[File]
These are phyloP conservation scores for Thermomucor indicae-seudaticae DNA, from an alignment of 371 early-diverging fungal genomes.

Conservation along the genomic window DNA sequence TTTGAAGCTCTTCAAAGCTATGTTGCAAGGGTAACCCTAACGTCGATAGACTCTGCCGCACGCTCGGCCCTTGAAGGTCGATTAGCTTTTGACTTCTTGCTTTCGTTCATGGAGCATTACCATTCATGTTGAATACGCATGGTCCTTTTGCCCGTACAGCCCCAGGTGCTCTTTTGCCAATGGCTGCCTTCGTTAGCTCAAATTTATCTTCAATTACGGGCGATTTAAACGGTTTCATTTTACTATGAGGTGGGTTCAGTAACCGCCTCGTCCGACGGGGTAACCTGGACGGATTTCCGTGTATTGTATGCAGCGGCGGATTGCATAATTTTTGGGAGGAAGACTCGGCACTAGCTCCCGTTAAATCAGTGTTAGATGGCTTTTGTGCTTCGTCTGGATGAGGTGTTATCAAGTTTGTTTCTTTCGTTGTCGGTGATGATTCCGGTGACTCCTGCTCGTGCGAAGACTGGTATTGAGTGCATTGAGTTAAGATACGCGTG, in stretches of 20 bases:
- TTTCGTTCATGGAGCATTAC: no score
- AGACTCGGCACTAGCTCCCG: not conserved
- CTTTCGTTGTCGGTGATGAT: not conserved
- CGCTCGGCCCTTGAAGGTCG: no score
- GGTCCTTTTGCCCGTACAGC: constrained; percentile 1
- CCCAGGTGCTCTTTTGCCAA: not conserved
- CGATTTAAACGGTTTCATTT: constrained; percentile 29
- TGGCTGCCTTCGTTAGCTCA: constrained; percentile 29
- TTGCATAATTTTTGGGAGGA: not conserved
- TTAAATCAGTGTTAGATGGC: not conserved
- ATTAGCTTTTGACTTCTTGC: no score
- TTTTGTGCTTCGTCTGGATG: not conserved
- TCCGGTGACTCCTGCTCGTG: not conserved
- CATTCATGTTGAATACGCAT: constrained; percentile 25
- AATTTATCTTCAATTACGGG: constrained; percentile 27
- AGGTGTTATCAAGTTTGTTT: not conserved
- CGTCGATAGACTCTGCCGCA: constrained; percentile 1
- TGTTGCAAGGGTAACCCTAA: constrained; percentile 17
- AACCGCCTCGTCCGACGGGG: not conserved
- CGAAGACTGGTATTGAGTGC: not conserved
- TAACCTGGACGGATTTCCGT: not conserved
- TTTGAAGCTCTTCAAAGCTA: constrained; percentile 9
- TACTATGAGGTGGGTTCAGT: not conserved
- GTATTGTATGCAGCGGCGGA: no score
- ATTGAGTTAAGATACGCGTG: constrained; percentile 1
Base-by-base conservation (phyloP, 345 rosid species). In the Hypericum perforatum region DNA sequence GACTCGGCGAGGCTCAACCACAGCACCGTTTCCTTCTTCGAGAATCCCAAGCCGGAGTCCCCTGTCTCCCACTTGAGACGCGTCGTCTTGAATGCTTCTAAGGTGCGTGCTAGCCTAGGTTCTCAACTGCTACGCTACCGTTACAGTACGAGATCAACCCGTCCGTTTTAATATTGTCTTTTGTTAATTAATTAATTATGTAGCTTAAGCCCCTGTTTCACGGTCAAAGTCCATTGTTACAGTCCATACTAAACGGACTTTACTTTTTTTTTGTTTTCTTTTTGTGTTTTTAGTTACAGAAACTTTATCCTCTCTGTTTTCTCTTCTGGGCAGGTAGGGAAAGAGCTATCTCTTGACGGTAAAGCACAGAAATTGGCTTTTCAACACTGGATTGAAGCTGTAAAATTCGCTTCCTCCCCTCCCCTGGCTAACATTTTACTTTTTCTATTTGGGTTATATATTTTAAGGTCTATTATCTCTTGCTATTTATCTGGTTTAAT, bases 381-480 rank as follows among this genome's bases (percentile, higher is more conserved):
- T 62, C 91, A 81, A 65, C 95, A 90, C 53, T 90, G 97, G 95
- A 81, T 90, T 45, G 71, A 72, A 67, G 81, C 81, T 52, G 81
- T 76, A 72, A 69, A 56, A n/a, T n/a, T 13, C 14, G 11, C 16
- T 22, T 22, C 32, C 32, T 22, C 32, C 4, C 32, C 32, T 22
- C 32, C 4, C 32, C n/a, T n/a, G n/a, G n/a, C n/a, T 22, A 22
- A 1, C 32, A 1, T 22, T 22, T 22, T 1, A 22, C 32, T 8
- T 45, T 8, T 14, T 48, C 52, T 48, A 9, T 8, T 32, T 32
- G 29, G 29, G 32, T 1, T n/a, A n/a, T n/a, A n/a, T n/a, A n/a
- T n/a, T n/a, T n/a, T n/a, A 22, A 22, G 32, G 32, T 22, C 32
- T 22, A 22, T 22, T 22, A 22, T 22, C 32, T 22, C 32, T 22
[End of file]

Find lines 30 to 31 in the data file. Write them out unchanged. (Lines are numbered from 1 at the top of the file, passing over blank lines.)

- A 81, T 90, T 45, G 71, A 72, A 67, G 81, C 81, T 52, G 81
- T 76, A 72, A 69, A 56, A n/a, T n/a, T 13, C 14, G 11, C 16